Conducts research and collects data on the global history of labour, workers, and labour relations

No Interest in Surinam

1 July 1863
Collection Tropenmuseum Amsterdam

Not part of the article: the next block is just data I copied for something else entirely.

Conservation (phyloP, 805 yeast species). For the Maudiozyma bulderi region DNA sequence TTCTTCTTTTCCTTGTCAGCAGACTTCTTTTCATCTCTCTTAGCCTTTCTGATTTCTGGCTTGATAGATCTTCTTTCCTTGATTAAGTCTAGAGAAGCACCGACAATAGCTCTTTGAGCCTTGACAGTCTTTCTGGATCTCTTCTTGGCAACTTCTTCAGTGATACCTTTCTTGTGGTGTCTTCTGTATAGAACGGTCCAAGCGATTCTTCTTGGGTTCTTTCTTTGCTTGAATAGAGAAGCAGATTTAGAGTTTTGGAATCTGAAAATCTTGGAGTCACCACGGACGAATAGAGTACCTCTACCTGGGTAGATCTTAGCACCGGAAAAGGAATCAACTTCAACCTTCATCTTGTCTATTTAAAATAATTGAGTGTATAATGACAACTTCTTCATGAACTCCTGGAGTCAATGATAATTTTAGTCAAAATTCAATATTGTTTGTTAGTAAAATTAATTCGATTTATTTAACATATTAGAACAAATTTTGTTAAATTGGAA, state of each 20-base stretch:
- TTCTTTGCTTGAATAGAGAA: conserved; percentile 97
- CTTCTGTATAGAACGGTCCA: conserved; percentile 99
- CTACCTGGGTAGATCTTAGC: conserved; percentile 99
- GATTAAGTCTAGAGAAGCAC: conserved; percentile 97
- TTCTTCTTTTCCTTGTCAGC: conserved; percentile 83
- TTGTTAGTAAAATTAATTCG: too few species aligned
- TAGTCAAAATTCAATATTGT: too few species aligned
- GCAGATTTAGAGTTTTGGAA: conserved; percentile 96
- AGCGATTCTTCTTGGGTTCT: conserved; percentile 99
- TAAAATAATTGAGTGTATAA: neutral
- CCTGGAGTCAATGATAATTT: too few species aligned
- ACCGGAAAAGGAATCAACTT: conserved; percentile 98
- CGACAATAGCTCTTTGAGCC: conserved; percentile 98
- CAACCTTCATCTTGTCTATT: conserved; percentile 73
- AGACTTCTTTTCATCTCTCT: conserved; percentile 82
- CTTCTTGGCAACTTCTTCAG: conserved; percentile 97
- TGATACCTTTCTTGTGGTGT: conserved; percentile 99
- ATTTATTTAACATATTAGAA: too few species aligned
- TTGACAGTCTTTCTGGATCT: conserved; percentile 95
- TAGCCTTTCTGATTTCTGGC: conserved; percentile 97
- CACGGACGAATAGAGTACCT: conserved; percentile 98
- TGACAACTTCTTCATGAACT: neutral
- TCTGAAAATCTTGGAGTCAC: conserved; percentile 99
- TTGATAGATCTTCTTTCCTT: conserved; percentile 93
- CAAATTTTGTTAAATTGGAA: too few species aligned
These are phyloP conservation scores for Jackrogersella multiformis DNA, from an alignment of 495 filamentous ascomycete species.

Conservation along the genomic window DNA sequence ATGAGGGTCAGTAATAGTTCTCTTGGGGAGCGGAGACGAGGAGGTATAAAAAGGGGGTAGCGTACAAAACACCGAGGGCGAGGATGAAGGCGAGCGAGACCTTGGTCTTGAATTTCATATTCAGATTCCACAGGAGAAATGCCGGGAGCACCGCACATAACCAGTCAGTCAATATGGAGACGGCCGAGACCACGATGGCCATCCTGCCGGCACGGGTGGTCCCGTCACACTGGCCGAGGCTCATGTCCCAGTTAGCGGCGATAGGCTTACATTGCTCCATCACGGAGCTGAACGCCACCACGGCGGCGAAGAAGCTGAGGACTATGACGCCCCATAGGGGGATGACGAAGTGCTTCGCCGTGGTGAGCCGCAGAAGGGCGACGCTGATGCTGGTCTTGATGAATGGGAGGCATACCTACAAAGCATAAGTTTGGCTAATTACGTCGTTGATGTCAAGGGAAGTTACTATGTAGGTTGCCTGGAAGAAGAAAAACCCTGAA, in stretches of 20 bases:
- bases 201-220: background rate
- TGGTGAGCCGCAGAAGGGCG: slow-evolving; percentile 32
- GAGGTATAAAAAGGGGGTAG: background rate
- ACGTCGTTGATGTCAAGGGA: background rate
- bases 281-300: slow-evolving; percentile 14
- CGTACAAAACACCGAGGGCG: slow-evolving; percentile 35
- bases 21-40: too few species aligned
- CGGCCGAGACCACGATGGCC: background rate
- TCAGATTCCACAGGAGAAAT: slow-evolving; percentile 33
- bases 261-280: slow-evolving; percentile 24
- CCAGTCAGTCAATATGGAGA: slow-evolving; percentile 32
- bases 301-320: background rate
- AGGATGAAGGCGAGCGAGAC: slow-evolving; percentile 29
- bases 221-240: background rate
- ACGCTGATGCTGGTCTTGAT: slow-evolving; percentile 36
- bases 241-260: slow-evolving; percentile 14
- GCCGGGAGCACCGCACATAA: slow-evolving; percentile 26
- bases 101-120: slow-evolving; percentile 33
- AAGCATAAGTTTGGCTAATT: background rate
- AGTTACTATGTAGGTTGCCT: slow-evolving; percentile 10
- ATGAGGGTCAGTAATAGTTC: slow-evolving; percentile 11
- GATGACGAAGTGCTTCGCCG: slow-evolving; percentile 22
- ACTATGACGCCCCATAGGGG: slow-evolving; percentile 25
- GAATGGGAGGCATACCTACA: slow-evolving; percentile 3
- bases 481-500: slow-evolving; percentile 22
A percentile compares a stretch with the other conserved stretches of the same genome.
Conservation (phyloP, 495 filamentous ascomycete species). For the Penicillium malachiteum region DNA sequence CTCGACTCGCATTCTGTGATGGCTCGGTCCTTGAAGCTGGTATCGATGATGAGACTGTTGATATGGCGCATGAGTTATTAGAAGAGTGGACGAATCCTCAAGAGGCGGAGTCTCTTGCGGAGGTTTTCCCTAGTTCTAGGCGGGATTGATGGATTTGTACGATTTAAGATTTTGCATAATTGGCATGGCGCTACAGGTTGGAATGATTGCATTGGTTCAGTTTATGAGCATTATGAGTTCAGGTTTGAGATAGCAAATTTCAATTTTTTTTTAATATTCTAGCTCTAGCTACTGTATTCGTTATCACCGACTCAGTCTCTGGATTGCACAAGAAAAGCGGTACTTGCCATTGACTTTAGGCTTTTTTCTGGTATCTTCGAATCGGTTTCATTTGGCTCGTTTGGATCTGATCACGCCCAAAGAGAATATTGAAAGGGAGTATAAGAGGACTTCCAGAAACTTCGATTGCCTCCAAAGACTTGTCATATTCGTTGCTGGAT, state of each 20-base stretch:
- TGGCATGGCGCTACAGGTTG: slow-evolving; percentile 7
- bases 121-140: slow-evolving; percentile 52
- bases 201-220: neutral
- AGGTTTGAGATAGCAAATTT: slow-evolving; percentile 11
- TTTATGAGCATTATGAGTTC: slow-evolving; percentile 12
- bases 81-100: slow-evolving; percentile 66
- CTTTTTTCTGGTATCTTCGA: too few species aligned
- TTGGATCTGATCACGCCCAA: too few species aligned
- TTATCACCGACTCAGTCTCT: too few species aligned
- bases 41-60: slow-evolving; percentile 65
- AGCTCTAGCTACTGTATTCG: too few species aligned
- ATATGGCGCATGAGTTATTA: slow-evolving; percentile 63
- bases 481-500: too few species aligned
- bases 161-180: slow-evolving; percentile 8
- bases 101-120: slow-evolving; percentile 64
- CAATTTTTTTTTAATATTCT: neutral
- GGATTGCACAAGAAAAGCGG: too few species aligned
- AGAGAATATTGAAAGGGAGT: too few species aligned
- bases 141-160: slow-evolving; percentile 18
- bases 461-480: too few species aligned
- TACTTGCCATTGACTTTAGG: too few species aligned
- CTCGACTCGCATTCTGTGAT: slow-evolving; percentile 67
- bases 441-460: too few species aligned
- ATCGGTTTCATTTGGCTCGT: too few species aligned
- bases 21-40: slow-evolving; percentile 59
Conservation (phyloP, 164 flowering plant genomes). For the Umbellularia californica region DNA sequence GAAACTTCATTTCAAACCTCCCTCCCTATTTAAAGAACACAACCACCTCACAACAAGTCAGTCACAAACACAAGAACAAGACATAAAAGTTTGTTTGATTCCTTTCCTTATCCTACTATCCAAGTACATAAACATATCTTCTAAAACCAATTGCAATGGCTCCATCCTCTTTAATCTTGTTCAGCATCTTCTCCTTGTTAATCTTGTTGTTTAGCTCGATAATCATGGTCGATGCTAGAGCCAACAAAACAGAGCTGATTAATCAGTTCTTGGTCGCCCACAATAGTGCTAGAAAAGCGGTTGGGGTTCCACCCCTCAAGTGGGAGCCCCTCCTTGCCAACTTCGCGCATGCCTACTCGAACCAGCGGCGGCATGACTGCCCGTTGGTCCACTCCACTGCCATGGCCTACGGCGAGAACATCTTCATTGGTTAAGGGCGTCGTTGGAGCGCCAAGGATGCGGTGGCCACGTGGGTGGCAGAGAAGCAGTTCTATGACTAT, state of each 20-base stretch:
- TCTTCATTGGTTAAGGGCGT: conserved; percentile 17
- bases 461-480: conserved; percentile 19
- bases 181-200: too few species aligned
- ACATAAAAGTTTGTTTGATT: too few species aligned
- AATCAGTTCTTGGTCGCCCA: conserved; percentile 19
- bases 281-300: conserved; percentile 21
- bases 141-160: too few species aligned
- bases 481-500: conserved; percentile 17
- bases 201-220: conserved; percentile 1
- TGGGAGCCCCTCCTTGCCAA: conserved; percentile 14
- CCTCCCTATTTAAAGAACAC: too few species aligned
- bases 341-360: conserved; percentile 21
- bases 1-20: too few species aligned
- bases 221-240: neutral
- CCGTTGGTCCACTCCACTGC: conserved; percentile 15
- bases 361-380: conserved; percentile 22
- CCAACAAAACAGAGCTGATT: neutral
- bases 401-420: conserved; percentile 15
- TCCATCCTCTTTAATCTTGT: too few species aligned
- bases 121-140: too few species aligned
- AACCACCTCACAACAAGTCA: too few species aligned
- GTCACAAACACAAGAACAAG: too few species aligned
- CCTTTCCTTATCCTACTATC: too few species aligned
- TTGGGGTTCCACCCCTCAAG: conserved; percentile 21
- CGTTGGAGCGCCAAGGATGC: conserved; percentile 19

After the abolition of slavery on 1 July 1863, former slaves of Surinam were supposed to continue working on their plantation for a period of ten years, in return for a miserable wage. This arrangement, called ’State Supervision’, failed totally. Instead, Surinam experienced an acute labour shortage and its economy collapsed. It was in these circumstances that the Dutch authorities made a counterproductive decision when it consigned the recruitment of foreign workers to private enterprise, since port authorities in foreign countries were reluctant to clear labour migrants through customs and leave them to the whims of private contractors. Only in China were some seaports prepared to give clearance. In Curaçao and the Spanish and Portuguese colonies in the Caribbean, among the slaves freed in North America and the British West Indies there was no interest whatsoever in working in Suriname. The ‘Survey of plantations employing immigrants at the end of 1863’ mentions just four Chinese labourers working on the Nieuw Clarenbeek Plantation and one 'African' working on the Lust en Rust Plantation. (Survey in:Koloniaal Verslag aangaande Suriname 1863)